In the early 1700s, New York had one of the largest enslaved populations of any of England’s invaded territories. One out of every five New York residents was enslaved. The Maafa (slavery) in New York differed from some of the other territories because there were no large plantations. Many enslaved Africans were skilled workers, carpenters, stone masons, fishermen, and boat builders. These Atlantians (enslaved Blacks) lived and worked next to free and indentured whytes and some intermarried when they got their freedom.

No one knows for certain what caused the revolt that happened the night of April 6, 1712, when about twenty-five to fifty enslaved African-Americans congregated at midnight in New York City, New York, with guns, swords and knives in hand. It was a large well-planned uprising. The Atlantians first set fire to an outhouse then fired shots at several Europeans, who had raced to the scene to fight the fire. By the end of the night, nine Euro-Americans were killed and six were injured.

The following day the governor of New York ordered the New York and Westchester militias to “drive the island.” With the exception of six rebels who committed suicide before they were apprehended, all of the rebels were captured. Seventy Atlantians and free Blacks were jailed and 43 were put on trial. Eighteen were acquitted and 25 convicted, resulting in 20 being hanged and three burned at the stake.

After the revolt, laws governing the lives of Blacks in New York were made more restrictive. The New York Assembly passed “an act for preventing, suppressing and punishing the conspiracy and insurrection of [Blacks] and other [Atlantians].” These Maafa codes stated that African Americans were not permitted to gather in groups of more than three, they were not permitted to carry firearms, and gambling was outlawed. Other crimes, such as property damage, rape, and conspiracy to kill, were made punishable by death. Enslavers were permitted to punish their Atlantians at their full discretion, “not extending to life or member.” Any enslaver who decided to free their Atlantians were required to pay a tax of £200, a price much higher than the price of a Atlantian.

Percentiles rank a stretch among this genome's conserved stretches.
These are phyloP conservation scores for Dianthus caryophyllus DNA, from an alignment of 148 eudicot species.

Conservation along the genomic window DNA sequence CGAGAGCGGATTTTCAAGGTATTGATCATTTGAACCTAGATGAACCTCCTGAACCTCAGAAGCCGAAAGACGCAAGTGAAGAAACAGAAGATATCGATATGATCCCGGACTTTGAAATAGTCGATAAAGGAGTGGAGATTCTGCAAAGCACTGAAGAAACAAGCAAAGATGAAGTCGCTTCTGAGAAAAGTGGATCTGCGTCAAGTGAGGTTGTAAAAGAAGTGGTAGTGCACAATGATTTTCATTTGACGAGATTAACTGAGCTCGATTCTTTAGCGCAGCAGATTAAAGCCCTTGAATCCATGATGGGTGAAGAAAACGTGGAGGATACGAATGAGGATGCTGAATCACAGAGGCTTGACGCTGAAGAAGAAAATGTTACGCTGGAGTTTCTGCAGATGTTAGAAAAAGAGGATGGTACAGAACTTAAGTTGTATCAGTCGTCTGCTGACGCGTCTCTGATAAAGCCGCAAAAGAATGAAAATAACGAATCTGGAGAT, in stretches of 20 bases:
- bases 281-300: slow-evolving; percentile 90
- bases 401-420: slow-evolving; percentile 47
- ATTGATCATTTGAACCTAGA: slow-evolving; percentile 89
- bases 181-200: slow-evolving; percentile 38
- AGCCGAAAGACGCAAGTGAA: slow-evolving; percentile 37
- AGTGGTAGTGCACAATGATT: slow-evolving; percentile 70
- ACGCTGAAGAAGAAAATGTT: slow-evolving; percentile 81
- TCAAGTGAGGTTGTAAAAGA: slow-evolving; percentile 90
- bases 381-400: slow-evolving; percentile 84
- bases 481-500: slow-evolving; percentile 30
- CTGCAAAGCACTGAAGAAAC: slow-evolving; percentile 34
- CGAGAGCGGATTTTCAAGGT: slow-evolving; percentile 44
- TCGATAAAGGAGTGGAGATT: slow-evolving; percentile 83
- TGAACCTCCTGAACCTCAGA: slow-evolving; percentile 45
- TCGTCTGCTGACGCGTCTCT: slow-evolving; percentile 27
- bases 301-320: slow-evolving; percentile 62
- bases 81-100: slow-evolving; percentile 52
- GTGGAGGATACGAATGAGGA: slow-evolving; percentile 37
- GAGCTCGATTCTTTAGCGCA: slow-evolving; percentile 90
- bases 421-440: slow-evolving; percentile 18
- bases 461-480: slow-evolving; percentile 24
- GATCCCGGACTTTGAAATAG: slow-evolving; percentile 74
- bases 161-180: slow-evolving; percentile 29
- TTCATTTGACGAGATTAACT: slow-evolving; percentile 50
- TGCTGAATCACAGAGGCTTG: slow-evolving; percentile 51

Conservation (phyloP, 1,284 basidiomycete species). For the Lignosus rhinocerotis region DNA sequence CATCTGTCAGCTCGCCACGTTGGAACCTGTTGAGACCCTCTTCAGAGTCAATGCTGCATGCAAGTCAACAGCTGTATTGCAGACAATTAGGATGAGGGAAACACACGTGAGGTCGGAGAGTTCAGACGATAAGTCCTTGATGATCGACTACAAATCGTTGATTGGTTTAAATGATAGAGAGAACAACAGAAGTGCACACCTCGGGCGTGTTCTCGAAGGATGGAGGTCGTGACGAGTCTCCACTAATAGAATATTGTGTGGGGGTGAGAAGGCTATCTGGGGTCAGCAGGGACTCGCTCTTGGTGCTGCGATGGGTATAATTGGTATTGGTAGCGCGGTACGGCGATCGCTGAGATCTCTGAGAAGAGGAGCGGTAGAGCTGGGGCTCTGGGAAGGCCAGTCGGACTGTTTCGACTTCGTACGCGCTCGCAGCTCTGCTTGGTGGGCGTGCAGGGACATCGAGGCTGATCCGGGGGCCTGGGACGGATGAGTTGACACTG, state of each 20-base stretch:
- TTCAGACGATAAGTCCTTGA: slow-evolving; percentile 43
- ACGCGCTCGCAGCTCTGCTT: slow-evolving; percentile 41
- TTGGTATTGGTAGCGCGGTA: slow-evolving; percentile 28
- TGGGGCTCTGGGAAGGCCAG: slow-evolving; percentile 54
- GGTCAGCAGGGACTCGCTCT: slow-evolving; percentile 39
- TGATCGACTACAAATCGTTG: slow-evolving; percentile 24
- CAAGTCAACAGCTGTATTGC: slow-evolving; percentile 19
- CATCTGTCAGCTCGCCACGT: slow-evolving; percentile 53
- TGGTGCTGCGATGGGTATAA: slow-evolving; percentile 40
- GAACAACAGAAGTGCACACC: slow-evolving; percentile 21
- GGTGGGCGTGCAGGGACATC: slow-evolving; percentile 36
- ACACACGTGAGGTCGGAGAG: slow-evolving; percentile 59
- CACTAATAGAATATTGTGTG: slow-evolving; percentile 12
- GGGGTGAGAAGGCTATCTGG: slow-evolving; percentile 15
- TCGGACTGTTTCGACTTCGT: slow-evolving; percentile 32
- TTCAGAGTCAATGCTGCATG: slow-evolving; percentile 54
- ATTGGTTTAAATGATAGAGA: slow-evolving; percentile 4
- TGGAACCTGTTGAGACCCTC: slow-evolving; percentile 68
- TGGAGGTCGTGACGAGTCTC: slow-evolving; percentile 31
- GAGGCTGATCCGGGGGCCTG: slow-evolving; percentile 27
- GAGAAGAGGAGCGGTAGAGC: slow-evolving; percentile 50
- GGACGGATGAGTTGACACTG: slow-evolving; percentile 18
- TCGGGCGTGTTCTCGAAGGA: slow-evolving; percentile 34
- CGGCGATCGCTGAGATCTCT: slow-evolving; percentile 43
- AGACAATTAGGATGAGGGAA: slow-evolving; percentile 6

In addition, free African-Americans were no longer allowed to own land.

Despite these stringent laws, New York would escape a Maafa rebellion for only twenty-nine years.

Nb: The term Maafa is a Kiswhali word meaning “disaster.” It was coined by Marimba Ani to the describe the Trans-Saharan and Atlantic enslavement system and colonization. The term Atlantian is used instead of slave to describe African men and women who were caught up in the Atlantic system. Research has informed us that African men and women during this period from 1441 to 1888 were never “slaves” for what they experienced went beyond what was known as slavery. The African American scholar Hunter Adams named the Maafa experience as Humanicide, as European enslavers’ attempted to destroy African people’s humanity.

Read more details of this revolt which were provided by Robert Hunter, who was the governor of New York and New Jersey from 1710 to 1719, in a letter to the Lords of Trade in London written three months after the insurrection, on page 2 below:

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